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Southern Summertime Includes Catfish Angling

07/14/2020

SOCIAL CIRCLE, GA

Have you really and truly lived a good southern life if you haven’t spent a whole day fishing and then fried up a “mess” of catfish for dinner?

Catfishing provides great opportunities for new and experienced anglers, according to the Georgia Department of Natural Resources’ Wildlife Resources Division.

“Georgia has so many opportunities for folks to toss out a line for catfish,” says Thom Litts, WRD Fisheries Management Chief.  “Additionally, it is an activity that requires relatively simple gear and it is a great way to introduce someone new to fishing, especially kids, so it’s a perfect opportunity to get everyone outside!”

Georgia’s public waterways are home to several species of catfish, including channel, white, blue, flathead and bullheads (consisting of several similar species – yellow, brown, snail, spotted and flat). While you may not catch them often, the larger species, like flathead catfish, can sometimes reach monster weights in excess of 100 pounds – and that’s no tall fish tale!

What to Use:

  • If targeting channel and white catfish, fisheries biologists recommend eight to 14-pound test line and medium-sized hooks (size 2 to 1/0) under a bobber or fished on the bottom. Best baits for channel, bullheads and white catfish are worms, liver, live minnows, shrimp, cut bait and stink bait.

  • For anglers trying to land a large blue or flathead catfish, heavy tackle is a must – large spinning or casting tackle with at least 20 to 50-pound test braid or monofilament line, large hooks (3/0 to 8/0), and heavy weights (1-5 oz) to keep bait on the bottom. Flatheads are ambush predators that prey heavily upon fish, so live or freshly killed fish used as bait will increase your chances. Similarly, freshly caught gizzard shad increases your chances of reeling in a giant blue catfish.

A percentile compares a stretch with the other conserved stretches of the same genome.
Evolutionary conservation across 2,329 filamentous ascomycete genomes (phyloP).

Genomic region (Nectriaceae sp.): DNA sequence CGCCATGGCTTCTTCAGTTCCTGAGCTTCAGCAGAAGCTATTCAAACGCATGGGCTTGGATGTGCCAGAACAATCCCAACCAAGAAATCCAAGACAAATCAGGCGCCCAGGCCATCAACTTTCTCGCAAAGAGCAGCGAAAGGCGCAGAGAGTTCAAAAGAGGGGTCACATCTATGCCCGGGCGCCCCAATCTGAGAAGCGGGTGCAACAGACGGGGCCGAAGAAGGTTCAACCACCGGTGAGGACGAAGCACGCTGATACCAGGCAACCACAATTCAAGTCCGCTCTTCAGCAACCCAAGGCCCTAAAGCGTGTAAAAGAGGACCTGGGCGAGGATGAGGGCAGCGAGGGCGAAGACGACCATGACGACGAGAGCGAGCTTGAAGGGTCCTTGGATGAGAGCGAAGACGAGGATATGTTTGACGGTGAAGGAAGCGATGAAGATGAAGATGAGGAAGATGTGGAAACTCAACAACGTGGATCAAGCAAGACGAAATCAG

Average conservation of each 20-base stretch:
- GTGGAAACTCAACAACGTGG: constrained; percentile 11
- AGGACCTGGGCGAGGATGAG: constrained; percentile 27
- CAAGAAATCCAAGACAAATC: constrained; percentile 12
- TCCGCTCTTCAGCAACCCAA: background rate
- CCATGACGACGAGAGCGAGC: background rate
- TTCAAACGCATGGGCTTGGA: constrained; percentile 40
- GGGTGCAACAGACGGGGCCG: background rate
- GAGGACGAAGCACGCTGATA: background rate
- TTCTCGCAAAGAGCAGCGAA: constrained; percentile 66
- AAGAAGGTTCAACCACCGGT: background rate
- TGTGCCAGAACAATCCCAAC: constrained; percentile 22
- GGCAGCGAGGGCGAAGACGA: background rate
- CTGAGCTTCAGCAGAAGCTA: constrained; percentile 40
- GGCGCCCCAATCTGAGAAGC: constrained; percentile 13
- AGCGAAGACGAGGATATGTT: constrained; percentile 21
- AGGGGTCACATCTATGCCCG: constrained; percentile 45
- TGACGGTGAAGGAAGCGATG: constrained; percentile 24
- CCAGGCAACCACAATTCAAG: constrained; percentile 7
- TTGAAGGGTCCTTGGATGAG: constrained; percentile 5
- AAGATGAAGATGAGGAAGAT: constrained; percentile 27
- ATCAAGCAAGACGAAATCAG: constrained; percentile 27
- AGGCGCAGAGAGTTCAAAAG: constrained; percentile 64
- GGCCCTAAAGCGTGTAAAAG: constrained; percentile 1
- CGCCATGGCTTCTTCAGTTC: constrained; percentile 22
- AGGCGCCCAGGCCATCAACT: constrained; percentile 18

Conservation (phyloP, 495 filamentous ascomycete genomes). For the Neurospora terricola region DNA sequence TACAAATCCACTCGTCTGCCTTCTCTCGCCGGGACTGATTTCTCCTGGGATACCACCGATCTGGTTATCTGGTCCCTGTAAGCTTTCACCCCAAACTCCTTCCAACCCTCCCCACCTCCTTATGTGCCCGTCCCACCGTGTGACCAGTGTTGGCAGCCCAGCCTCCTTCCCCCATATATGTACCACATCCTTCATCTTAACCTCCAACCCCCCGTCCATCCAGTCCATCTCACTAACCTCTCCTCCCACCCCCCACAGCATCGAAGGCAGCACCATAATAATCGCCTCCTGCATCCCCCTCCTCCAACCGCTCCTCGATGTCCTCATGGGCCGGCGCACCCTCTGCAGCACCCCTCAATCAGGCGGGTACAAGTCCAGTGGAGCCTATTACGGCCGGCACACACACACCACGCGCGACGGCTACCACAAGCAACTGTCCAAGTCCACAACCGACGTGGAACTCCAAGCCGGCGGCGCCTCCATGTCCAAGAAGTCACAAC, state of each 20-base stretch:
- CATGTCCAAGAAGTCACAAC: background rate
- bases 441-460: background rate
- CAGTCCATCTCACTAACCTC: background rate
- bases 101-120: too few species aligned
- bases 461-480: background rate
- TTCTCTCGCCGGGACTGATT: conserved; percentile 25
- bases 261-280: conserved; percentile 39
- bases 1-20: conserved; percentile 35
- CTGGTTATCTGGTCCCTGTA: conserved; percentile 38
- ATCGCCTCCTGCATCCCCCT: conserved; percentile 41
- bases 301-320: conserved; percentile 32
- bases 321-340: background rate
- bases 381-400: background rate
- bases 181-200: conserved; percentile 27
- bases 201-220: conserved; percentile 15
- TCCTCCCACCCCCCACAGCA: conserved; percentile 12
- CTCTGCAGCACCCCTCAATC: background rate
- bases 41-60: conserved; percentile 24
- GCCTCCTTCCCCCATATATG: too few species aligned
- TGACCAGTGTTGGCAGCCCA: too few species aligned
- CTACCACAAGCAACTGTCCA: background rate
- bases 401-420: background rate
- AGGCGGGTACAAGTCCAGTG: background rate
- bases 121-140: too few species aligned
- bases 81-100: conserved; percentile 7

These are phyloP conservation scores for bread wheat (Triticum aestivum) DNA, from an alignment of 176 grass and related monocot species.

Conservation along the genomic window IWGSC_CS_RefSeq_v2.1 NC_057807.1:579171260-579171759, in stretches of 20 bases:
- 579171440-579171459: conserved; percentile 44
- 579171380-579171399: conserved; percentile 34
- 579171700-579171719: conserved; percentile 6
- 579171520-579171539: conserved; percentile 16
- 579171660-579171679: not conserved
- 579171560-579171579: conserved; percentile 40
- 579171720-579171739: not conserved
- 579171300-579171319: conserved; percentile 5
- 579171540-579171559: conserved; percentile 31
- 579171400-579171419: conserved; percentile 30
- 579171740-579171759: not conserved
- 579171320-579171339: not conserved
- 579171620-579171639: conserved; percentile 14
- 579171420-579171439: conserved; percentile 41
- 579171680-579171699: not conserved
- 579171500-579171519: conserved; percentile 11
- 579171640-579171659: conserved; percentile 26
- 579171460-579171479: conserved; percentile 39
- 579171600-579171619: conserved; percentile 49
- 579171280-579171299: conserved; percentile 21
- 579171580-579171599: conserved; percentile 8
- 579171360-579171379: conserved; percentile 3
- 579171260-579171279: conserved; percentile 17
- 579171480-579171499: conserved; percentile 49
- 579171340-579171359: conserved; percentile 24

• Other methods for catching catfish include trotlines, limblines, and jug-lines. More info on the regulations relative to these methods can be found in the 2020 Georgia Sportfishing Regulations Book found at https://georgiawildlife.com/fishing/angler-resources.

Where to Look:
In general, anglers should target rocky shorelines, rip-rap areas, points and outside bends of rivers or the submerged river channel. Catfish will stay in deep areas or “holes” during the day before roaming the shallows at night for food. When fishing rivers during the day, anglers should look to deep holes containing rocky or woody cover. During dawn, dusk and at night, anglers should concentrate on shallow sandbars, flats, and shoals near the deep holes fished during the day. Catfish, especially flatheads, love holding near downed trees, so look for these on outside bends.

Georgia’s Public Fishing Areas (https://georgiawildlife.com/allpfas) are great places to target catfish, especially as most of them are open 24 hours a day year-round.  Looking for additional locations? Check out the Fishing Forecasts webpage at https://georgiawildlife.com/fishing-forecasts.

When to Go:
Though most species of catfish are active throughout the day, the best summer fishing is at dusk and during the night. Catfish can be caught year-round, with the best bite typically from early spring through the peak of summer. Be prepared to fish multiple areas and if you don’t get a bite within 30 minutes, just try another until you find some fish.

Need a license before you go? Visit www.GoOutdoorsGeorgia.com to purchase a license online or to view a list of retail license vendors, or buy a license by phone at 1-800-366-2661.

For more information on fishing in Georgia, visit https://georgiawildlife.com/fishing/angler-resources.

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